The wins with the new boats continued through the following seasons until the 22nd of May 94 at Kingfisher, where John put in a run of 110.42mph in round one to set a new record and the first run over 110 by a 15cc boat. In round two the boat went even quicker to set yet another new record, and by quite a margin, with a speed of 115.91mph. This record still stands today, 15 years on!

Cerney in 1991 with the newly built hulls. John Assisted by Jim Williams Watching a run at St Albans

In Sept 92 a large contingent from the UK travelled to Amiens, France for an International regatta.
Jim Free provides this panel of photos of John Rose at that meeting.

John Whelan, Jim Williams and John Rose of the Cotswold Club with Jacques Perrier of the host club.
John preparing to put his A3 OPS on the line, launching and collecting 3rd in A3 at 118.34mph.

Throughout the 1980s, Bob Kirtley had been working tirelessly on developing his ‘A’ Class flash steamer, upping the class record regularly. In 1988 Ian Berne joined the fray, and from then on the pair of them pushed the record up, almost on a run by run basis at times. By the end of 1989 the magic 100 mph had been well and truly smashed which persuaded Stan Poyser to have another go with a flash steamer. This competition carried on through the 90s, which obviously appealed to John who set about building himself a flash steam outfit. While the ‘A’ Class record was regularly being broken, the ‘B’ Class mark had stood for years, until Stan Poyser turned his attentions to the smaller class. With the weight constraints the 'B' class presented a very challenging design and engineering exercise, which John took on enthusiastically with this superbly engineered, single cylinder flash steam engine that he started building in 1995.

Poppet valve, hairpin valve springs, adjustable throw pump eccentric and uniquely, twin rams on fuel and water pump.

As well as continuing to work on the flash steamer, the 95 and 96 seasons produced the usual crop of race wins and trophies for John, including the Miniature Speed and Collier double at the International each year.

Unfortunately 1996 would be the last season that would see John Rose competing around the country and dominating ‘B’ Class racing. The steam project would also remain unfinished, as John was taken seriously ill during the winter and after a six month battle with cancer, died on the 19th of June 1997.

Long time friend, fellow Cotswold Club member and President of the Model Hydroplane Club, Jim Williams wrote, "His achievements gained in running his ‘B’ Class hydroplanes had not been equalled or surpassed to this day".

Amazingly, this statement is still true 12 years on, which is a true measure of the skill and commitment of John Rose.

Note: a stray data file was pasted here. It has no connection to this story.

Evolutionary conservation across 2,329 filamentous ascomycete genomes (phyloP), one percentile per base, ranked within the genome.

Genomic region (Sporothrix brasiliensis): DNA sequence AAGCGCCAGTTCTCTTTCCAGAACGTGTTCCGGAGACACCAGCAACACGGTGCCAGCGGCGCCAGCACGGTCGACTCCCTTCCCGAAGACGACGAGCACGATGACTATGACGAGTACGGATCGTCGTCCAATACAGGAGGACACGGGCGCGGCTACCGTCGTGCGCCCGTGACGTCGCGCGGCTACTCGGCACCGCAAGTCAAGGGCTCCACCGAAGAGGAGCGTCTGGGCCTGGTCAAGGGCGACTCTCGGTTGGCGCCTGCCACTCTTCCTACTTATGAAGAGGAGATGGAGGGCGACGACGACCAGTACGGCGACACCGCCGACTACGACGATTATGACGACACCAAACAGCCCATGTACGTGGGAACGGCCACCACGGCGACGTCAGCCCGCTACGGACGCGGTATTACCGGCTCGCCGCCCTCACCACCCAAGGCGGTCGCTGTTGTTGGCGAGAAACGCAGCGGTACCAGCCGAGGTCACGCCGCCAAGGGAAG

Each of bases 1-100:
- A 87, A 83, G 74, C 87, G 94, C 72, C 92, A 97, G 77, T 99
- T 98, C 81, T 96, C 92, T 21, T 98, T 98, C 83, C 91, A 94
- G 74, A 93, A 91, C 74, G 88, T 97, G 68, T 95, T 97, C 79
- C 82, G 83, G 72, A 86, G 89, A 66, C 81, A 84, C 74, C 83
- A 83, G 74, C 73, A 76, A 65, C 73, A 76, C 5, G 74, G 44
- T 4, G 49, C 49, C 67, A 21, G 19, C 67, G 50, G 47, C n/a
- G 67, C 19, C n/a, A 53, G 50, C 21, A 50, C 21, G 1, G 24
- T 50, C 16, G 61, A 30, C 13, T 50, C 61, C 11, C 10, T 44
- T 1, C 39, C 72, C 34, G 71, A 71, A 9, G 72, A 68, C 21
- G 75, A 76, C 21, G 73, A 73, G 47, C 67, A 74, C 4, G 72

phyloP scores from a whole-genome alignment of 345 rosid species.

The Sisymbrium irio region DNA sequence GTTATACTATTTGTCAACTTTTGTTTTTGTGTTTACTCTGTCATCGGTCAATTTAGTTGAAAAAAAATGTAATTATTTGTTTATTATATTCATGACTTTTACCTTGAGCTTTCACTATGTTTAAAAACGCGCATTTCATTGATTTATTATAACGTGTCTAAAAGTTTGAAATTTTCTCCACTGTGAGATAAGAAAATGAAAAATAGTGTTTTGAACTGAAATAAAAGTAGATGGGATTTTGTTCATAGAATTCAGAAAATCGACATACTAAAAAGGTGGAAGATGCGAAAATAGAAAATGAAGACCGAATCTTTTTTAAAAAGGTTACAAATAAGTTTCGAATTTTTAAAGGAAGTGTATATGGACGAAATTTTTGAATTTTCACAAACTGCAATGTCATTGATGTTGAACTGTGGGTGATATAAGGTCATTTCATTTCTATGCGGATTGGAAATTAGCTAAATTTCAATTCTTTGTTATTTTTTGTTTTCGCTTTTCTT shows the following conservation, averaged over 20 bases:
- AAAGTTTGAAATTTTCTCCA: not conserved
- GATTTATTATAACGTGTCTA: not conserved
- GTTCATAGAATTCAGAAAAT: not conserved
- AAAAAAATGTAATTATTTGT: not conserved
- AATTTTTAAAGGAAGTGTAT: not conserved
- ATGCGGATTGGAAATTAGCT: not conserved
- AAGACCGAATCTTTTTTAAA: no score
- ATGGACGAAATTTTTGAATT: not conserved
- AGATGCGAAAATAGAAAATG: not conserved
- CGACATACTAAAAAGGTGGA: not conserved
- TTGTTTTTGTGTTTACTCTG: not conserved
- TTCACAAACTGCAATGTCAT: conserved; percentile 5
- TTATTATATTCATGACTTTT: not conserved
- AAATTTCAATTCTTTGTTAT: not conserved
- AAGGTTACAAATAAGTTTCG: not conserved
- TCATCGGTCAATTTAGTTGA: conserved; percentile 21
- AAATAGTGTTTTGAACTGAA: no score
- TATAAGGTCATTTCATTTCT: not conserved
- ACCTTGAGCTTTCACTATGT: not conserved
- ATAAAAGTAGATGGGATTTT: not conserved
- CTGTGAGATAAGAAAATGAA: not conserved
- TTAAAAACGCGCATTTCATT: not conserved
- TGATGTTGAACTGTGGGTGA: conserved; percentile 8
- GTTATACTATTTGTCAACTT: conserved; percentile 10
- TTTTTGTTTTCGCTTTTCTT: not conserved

Left: John and Jim Williams celebrate at Cerney

The ‘Rose’ Legacy

Just 10 days after the death of his father, Mike Rose attended the Cotswold Club meeting with a view to running his late father’s 15cc boat. During the winter John had made further modifications and it was these and a box of props that faced Mike on this first outing.

With help from Dave Whelan, Mike did get the boat going but did not record any official times. At the Southern Area Championships at Farnborough in July Mike managed 68 in the first round, but a second round speed of 95.68mph would give him his first of many wins with his late father’s boat.     Right: The 'Record Holder'

By Kingsbury in August, Mike had the boat back to its best with runs of 104 and 105mph to add the Midland Area Championship. Mike did not contest the ‘B’ Class at the International for that year, so for the first time for a long while, the miniature Speed Trophy and Collier Cup did not return to Bristol. While John DeMott won the class, no one completed the 1,000 yards to qualify for the Collier.

Mike loaned one of his father’s A3 boats, the OPS powered version, to fellow Cotswold members Dave and John Whelan, who took it over to Poitiers in France in September of that year for the International meeting. While the runs in the competition were most disappointing the final afternoon produced something of a highlight. The organisers had asked competitors to do some demonstration runs for the many visitors to the park and this time the speed was around 116mph.

Mike Rose started competing in his own right in 1988 and since 1997 has, along with his son Antony, competed regularly around the country, with their own boats, a selection of lovely vintage boats they have gathered together and of course John Rose’s remarkable stable, including the ‘B’ Class record holder in the later of the two hulls it was raced in. Having missed out on the International in 1987 Mike used the 15 to good effect the following year to win the Miniature Speed trophy for the first of many times in the following decade.